Sandy is among a number of journalism grads who have started their own businesses in one area of communications or another.  For example, Tim Hayes (1982) is the founder of his own consulting firm that operates out of the Pittsburgh area.  I just read a pertinent blog essay that he wrote all about lying.  He said the most popular question he receives when speaking to college journalism students – at least the most popular after “How much do you make?” – is “Have you ever had to lie?”  After comparing and contrasting his experiences both as a reporter and as a PR professional, he concluded with the following:  “I can sleep at night knowing that anything I’ve ever written for an employer or client has been accurate and truthful….”

Two other former majors, Kris Rinaldi Levan (1997) and Stephanie Sherry Rosenberger (2004), are just in the process of starting their own firm here in Indiana.  They had worked together for a national company that had its PR/marketing operation on Philadelphia Street.  When that division closed and they lost their jobs, thanks to the recession, they decided to form their own business, which is called Big Girl Marketing.  Their company offers a variety of services including advertising, promotions, market research, branding, company name, logo selection, PR and event planning.  Kris is married to Jason Levan (1997), the news editor at The Indiana Gazette.

It’s wonderful and interesting and nostalgic for me to read about and hear about and hear from graduates of the IUP journalism department.  I feel a re-connection, so to speak, with those individuals and those years, whether they be from the 1980s or ‘90s or, now, the most recent 10 years.  None of us was ever very good at math, right?, but all of us can figure out that 2010 marks the 30th anniversary of the founding of this department by Craig Swauger and David Truby.
Within this past year, a member of the Class of 2009, Kristen Stormer, who was from Hollidaysburg, died when she was hit by a truck while crossing a street in Ocean City, Md., where she was working for the summer.  For your information and reflection, here, according to the IUP alumni records, are the names of the journalism alumni who have died:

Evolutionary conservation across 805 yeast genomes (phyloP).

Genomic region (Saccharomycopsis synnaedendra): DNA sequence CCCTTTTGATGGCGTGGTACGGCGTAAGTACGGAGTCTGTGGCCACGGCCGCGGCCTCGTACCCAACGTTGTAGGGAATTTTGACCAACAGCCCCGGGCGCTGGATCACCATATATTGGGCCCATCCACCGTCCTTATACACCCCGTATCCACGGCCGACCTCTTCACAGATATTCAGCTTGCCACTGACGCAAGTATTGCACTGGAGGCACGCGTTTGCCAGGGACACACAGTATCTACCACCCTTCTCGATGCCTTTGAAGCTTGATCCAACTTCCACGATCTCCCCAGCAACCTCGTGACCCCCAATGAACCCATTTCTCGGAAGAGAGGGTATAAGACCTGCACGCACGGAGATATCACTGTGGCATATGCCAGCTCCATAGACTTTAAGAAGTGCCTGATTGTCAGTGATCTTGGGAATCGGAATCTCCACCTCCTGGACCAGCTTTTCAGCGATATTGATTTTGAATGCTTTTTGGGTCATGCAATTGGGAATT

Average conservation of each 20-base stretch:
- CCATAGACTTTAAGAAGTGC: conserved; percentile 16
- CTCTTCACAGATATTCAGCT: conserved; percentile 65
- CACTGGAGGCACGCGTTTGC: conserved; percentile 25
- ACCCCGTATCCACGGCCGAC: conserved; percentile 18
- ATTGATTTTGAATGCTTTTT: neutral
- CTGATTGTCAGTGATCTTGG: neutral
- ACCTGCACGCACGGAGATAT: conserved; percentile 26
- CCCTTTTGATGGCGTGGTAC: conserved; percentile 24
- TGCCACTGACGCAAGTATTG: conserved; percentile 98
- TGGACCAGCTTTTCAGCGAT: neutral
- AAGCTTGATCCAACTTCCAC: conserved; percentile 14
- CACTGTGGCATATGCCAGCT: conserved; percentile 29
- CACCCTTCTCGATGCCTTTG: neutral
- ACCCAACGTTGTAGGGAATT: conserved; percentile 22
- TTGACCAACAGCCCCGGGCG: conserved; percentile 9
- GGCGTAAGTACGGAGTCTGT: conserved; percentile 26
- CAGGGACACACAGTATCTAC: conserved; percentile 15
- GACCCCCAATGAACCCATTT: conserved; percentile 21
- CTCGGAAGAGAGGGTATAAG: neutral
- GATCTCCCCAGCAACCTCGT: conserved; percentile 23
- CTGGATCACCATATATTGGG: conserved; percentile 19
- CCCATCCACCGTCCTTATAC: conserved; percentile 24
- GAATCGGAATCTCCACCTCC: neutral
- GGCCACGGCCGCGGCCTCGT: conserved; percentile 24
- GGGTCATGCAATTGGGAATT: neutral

Paul Krueger   (1975)                         David Rovnan  (1984)
David Schwartz   (1976)                      Patsy Marcoccia  (1984)
Julie Brink   (1979)                             Cheryl McGaffin  (1984)
Jeffrey Howells  (1980)                       Angela Fought Orndorff (1987)
Jim Connelly    (1981)                         Avril Barwick   (1987)
Mark Ballantine  (1982)                       Marilyn Healy Anderson  (1988)
Brian Bouren   (1983)                         Beth Ann Principe Barker (1988)
Tammy McClellan Sadeik (1983)           Delphine Douyere  (1992)
Theresa Ellison  (1984)                       Nancy Scott   (1992)
Lisa Daniels Roach  (1984)                   Patrice Gates   (1993)
                                                       Melissa Turley  (2006)

Time certainly marches on.  Another new year.  Another new semester.  Another year living on the academic calendar.  Another new group of students, of journalism majors.   And, sometimes, a new generation.

Last year, 2009, brought two delightful surprises to our department, to my classroom.  When the student told me her last name was Flinchbaugh, I had to ask her whether her father was Tim Flinchbaugh, IUP journalism Class of 1982.   Katherine Flinchbaugh of York, Pa., said, “Yes.”

And when Beth Proffitt of Kirkwood, Pa., told me her mother was a journalism major from Oxford, Pa., I guessed and guessed correctly:  “Debbie Chase, Class of 1983.”

Well, that’s it for this edition.  Please keep the e-mails coming with the latest.  I appreciate everyone’s staying in touch.

Journalistically yours,


  • Journalism and Public Relations Department
  • Humanities and Social Sciences Building, Room 404
    981 Grant Street
    Indiana, PA 15705
  • Phone: 724-357-4411
  • Office Hours
  • Monday through Friday
  • 7:30 a.m.–12:00 p.m.
  • 1:00 p.m.–4:00 p.m.